Subtle Chemical Variations with Strong Ecological Significance: Stereoselective Responses of Male Orchid Bees to Stereoisomers of Carvone Epoxide
Different enantiomers of chiral compounds within floral perfumes usually trigger distinct responses in insects; however, this has frequently been neglected in studies investigating semiochemicals in plant-pollinator interactions. Approximately 1000 neotropical plants produce floral perfumes as the only reward for pollinators, i.e. male euglossine bees. The chiral compound carvone epoxide is a key component of the scent bouquet of many perfume-rewarding plants that are pollinated by males of Eulaema. Here, we tested the biological activity of the four carvone epoxide stereoisomers to four Eulaema species occurring in the Atlantic Rainforest of NE-Brazil. We determined the stereochemistry of carvone epoxide in the floral scent of several Catasetum species, tested whether the antennae of bees respond differentially to these stereoisomers and investigated if there is a behavioural preference for any of the stereoisomers. We found that 1) Catasetum species emit only the (−)-trans-stereoisomer of carvone epoxide, 2) for E. atleticana and E. niveofasciata antennal responses to the (−)-trans-carvone epoxide were significantly stronger than those to (−)-cis-carvone epoxide, 3) the strength and pattern of antennal responses to all 4 stereoisomers (separately tested) did not differ among Eulaema species, and 4) there were significant differences in attractiveness of the four stereoisomers to the bees species with the (−)-trans-stereoisomer being particularly attractive. We assume (−)-trans-carvone epoxide to be the dominant isomer in perfume-rewarding plants pollinated by Eulaema. The universal occurrence of carvone epoxide in Catasetum species pollinated by Eulaema, suggests that this compound has evolved in perfume-rewarding as a specific attractant for Eulaema bees as pollinators.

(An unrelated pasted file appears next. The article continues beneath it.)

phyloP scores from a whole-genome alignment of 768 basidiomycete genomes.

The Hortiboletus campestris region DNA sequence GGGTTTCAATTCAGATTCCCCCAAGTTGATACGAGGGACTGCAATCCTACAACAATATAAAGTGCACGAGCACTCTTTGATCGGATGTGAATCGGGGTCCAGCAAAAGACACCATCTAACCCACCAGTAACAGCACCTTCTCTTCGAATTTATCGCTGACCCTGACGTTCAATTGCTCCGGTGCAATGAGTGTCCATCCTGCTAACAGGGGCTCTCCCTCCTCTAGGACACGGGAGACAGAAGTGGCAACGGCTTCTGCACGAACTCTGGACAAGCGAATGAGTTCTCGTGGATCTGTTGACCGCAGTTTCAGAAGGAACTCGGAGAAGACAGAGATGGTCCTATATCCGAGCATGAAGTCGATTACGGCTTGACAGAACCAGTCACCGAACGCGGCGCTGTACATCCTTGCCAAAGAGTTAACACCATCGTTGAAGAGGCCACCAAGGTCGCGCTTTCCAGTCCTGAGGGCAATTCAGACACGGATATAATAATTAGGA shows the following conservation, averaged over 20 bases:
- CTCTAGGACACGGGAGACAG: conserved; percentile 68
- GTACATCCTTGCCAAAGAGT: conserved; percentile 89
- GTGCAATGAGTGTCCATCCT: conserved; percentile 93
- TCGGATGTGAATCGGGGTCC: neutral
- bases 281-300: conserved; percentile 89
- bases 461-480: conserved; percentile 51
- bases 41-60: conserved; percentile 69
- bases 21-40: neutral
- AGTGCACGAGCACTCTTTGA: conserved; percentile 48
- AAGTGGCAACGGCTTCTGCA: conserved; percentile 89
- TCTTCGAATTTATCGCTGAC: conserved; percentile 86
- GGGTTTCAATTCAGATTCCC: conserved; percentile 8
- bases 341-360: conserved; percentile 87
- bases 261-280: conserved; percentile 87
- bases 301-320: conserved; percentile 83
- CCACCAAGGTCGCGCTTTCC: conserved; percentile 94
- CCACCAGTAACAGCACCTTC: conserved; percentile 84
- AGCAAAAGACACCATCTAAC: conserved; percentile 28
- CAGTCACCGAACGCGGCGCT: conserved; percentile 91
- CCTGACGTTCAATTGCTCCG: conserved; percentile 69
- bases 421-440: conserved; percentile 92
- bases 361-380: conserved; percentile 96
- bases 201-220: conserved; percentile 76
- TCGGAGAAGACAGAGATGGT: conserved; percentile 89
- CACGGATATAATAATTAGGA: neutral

KeywordsCatasetum Chirality Electrophysiology Eulaema Euglossine bees Perfume-rewarding plants Pollinators
We thank Tiago César and Juan Fernández Gómez for providing Catasetum plants for sampling of floral perfumes and Hans Saegesser Santos for performing preliminary EAG analyses. This work was supported by the Deutsche Forschungsgemeinschaft (AY 12/12-1), the Deutscher Akademischer Austauschdienst (DAAD grant number 57210526), Coordenação de Aperfeiçoamento de Nível Superior (CAPES, Brazil - Finance Code 001 - grant to P.M.P.), Fundação de Amparo à Ciência e Tecnologia do Estado de Pernambuco (grant number FACEPE/BCT - 0288-2.05/17 to P.M.P.), and Conselho Nacional de Desenvolvimento Científico e Tecnológico (grant number CNPq/PDJ -152077/2016-2 to P.M.P).
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